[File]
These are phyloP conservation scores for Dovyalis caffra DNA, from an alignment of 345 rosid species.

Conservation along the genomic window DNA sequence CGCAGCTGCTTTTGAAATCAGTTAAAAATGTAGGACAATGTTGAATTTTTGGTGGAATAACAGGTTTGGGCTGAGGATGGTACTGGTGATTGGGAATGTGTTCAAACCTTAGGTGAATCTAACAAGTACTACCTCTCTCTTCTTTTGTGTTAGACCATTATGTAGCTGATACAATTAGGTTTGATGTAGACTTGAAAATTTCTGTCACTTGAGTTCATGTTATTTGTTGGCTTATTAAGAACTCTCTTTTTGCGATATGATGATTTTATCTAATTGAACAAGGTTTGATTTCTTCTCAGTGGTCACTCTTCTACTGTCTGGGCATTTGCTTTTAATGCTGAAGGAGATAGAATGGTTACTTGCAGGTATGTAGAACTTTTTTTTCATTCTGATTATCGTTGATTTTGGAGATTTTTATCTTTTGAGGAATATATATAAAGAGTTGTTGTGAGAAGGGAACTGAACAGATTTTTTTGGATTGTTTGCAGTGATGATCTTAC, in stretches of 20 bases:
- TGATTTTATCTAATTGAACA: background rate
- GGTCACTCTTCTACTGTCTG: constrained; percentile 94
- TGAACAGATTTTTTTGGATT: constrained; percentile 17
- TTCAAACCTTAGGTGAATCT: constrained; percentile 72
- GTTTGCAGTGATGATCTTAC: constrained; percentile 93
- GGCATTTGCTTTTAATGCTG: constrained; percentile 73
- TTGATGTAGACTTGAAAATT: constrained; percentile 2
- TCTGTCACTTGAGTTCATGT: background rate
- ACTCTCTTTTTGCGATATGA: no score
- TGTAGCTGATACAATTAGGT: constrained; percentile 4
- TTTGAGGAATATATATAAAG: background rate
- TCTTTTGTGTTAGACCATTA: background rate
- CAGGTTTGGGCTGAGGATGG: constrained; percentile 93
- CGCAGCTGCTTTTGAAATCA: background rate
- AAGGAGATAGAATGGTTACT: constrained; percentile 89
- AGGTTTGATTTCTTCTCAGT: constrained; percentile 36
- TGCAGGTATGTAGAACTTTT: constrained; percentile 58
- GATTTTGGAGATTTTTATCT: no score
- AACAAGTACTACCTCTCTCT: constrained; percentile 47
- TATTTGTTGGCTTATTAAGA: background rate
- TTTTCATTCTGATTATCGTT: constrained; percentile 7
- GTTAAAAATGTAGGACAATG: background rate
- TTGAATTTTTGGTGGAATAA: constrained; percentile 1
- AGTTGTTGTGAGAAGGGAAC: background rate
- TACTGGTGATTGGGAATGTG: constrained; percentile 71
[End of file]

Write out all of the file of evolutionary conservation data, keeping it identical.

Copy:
These are phyloP conservation scores for Dovyalis caffra DNA, from an alignment of 345 rosid species.

Conservation along the genomic window DNA sequence CGCAGCTGCTTTTGAAATCAGTTAAAAATGTAGGACAATGTTGAATTTTTGGTGGAATAACAGGTTTGGGCTGAGGATGGTACTGGTGATTGGGAATGTGTTCAAACCTTAGGTGAATCTAACAAGTACTACCTCTCTCTTCTTTTGTGTTAGACCATTATGTAGCTGATACAATTAGGTTTGATGTAGACTTGAAAATTTCTGTCACTTGAGTTCATGTTATTTGTTGGCTTATTAAGAACTCTCTTTTTGCGATATGATGATTTTATCTAATTGAACAAGGTTTGATTTCTTCTCAGTGGTCACTCTTCTACTGTCTGGGCATTTGCTTTTAATGCTGAAGGAGATAGAATGGTTACTTGCAGGTATGTAGAACTTTTTTTTCATTCTGATTATCGTTGATTTTGGAGATTTTTATCTTTTGAGGAATATATATAAAGAGTTGTTGTGAGAAGGGAACTGAACAGATTTTTTTGGATTGTTTGCAGTGATGATCTTAC, in stretches of 20 bases:
- TGATTTTATCTAATTGAACA: background rate
- GGTCACTCTTCTACTGTCTG: constrained; percentile 94
- TGAACAGATTTTTTTGGATT: constrained; percentile 17
- TTCAAACCTTAGGTGAATCT: constrained; percentile 72
- GTTTGCAGTGATGATCTTAC: constrained; percentile 93
- GGCATTTGCTTTTAATGCTG: constrained; percentile 73
- TTGATGTAGACTTGAAAATT: constrained; percentile 2
- TCTGTCACTTGAGTTCATGT: background rate
- ACTCTCTTTTTGCGATATGA: no score
- TGTAGCTGATACAATTAGGT: constrained; percentile 4
- TTTGAGGAATATATATAAAG: background rate
- TCTTTTGTGTTAGACCATTA: background rate
- CAGGTTTGGGCTGAGGATGG: constrained; percentile 93
- CGCAGCTGCTTTTGAAATCA: background rate
- AAGGAGATAGAATGGTTACT: constrained; percentile 89
- AGGTTTGATTTCTTCTCAGT: constrained; percentile 36
- TGCAGGTATGTAGAACTTTT: constrained; percentile 58
- GATTTTGGAGATTTTTATCT: no score
- AACAAGTACTACCTCTCTCT: constrained; percentile 47
- TATTTGTTGGCTTATTAAGA: background rate
- TTTTCATTCTGATTATCGTT: constrained; percentile 7
- GTTAAAAATGTAGGACAATG: background rate
- TTGAATTTTTGGTGGAATAA: constrained; percentile 1
- AGTTGTTGTGAGAAGGGAAC: background rate
- TACTGGTGATTGGGAATGTG: constrained; percentile 71